Using stone-cutting techniques for the best pattern means less waste and a better product. To get the best-looking slabs, carefully examine the rough rock for evidence of patterns before you make that first cut. You might be surprised by the results. Here’s how…
I went to Medford, Oregon, to pick up a Highland Park B-12 combination lapidary unit that had been sitting unused for many decades. It belonged to my uncle and it was the machine that I learned to make cabs on in 1958.
While I was there, my cousin, who inherited his property, showed me some of his remaining rocks and asked if I wanted them. Of course I did. Among them there was a piece of turritella agate that had a slice taken off the end. It looked rather uninspiring, so my uncle had set it aside.
|Turritella agate from the Green River Formation in Wyoming is actually misnamed, as it contains the remains of the freshwater snail Elimia tenera. The material named turritella agate has been popular as a lapidary material for so long, however, the opportunity to correct the name has passed us by.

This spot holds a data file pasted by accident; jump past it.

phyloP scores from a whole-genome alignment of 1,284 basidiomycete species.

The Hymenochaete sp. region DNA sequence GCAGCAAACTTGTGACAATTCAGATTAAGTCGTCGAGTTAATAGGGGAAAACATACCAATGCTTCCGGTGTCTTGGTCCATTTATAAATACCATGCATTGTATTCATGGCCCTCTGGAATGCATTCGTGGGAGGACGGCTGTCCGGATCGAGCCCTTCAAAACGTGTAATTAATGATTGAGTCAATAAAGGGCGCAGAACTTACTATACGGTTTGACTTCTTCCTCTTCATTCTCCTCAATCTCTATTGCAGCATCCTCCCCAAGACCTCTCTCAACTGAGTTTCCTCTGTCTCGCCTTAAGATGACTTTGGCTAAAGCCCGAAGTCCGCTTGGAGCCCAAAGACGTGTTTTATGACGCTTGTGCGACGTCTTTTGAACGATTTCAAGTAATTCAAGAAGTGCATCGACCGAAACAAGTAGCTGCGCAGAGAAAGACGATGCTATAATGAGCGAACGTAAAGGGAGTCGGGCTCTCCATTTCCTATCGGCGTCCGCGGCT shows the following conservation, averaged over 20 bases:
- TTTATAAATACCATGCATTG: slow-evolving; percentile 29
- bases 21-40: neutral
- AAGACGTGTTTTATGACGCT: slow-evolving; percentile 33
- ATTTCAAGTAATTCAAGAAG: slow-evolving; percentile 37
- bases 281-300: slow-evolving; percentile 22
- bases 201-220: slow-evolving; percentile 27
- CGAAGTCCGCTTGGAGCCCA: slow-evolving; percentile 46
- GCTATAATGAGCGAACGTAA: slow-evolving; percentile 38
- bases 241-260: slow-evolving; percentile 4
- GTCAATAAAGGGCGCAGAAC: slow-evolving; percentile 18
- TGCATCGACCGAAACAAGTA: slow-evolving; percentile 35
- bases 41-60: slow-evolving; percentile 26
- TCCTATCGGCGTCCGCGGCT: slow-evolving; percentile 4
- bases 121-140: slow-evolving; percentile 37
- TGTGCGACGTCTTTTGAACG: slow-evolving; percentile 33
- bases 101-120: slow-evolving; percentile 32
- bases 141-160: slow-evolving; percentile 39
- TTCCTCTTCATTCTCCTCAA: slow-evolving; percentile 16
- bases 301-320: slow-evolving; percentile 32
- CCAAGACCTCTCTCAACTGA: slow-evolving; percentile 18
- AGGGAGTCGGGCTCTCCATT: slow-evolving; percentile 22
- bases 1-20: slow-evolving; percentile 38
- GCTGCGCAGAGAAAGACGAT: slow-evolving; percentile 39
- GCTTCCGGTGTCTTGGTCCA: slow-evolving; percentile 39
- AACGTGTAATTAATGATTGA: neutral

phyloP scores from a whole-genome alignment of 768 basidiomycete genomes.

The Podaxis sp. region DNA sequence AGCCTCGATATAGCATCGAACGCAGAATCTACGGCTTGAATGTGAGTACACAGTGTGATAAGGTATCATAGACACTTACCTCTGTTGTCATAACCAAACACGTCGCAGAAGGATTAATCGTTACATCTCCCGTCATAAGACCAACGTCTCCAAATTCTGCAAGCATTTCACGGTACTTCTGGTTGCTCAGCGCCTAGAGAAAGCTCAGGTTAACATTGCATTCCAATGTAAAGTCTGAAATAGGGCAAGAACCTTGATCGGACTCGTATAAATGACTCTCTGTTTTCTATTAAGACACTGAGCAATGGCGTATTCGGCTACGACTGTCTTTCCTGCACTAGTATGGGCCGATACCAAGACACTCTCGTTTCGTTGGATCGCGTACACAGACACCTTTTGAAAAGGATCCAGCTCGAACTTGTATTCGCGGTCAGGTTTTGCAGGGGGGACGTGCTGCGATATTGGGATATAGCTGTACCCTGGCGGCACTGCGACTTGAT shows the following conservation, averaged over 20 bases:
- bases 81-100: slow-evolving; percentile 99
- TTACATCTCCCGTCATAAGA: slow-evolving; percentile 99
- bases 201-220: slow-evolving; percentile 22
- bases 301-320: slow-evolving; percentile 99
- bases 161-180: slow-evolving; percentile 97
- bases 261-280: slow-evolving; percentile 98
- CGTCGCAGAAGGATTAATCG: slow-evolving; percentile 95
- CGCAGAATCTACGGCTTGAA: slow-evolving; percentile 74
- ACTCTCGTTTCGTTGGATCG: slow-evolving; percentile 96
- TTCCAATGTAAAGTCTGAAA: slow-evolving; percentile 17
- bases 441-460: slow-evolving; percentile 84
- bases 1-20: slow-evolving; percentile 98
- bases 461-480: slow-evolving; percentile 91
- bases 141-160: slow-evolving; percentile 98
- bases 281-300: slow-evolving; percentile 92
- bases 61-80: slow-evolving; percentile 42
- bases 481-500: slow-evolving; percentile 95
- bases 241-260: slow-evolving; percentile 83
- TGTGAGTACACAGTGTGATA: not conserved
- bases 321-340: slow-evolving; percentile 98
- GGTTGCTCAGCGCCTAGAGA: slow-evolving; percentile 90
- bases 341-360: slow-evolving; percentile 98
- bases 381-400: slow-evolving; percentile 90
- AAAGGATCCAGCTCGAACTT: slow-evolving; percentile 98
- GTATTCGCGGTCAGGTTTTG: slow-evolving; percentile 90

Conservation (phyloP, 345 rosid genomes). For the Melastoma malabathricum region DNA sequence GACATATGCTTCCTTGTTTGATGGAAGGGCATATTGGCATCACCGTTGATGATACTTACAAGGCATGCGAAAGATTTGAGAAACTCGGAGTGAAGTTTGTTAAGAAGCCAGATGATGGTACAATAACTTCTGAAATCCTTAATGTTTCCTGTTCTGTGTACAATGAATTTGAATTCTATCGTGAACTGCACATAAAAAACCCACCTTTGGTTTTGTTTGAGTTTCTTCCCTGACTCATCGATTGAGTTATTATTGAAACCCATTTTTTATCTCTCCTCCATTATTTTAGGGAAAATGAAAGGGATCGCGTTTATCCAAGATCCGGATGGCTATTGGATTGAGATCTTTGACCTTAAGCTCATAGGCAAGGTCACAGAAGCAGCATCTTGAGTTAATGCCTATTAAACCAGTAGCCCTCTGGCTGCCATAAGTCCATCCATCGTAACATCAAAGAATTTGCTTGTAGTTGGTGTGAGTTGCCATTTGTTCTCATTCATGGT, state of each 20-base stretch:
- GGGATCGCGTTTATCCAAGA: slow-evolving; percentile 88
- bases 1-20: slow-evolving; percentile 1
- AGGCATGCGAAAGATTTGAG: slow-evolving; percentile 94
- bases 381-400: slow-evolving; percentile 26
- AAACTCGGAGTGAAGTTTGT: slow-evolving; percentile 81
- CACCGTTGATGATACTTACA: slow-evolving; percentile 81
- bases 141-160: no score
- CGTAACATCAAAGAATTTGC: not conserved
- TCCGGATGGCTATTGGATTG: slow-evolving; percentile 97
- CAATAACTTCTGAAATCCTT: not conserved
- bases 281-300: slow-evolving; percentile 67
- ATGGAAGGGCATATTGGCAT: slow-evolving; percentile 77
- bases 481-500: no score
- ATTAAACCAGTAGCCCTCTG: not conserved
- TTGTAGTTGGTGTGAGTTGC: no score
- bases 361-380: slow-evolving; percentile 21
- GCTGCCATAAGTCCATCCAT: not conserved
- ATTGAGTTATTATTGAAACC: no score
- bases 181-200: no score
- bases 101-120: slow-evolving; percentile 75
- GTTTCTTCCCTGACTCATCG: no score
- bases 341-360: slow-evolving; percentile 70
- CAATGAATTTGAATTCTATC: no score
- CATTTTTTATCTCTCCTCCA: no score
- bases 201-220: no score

Proper Cutting for Patterns
I have often seen turritella agate cut improperly so that the best pattern is not revealed. The main reason for miscutting is that the material is gripped in the saw in the easiest way possible, which is on the top and bottom. If you look at the top of the rough, you will see that the shells lie horizontally, the position in which the shells of the dead animals settled at the bottom of the lake. By cutting the material parallel to the top and bottom, the best exposure to the shell pattern is presented.
I have designed and made my own rock and slab gripper, which I use for this type of material, so getting it appropriately oriented is easy to do. I notch grooves in the rough on opposite ends and install it in the gripper, which is then clamped in my saw for slabbing.
Another popular cutting material whose internal patterns require the direction of the cut to be parallel to the top and bottom is Montana agate. I recently came across a piece that is actually a quarter section of a round rock that was about two inches thick and six inches across.
It was gripped on the top and bottom when it was slabbed, so the only patterns exposed were the edges of thin, black lines. By gripping the rock on the edges so that the piece could be cut parallel to the black lines, I could reveal exceptional patterns in the slabs.
This story about how to cut slabs appeared in Rock & Gem magazine. Click here to subscribe. Story and photos by Bob Rush.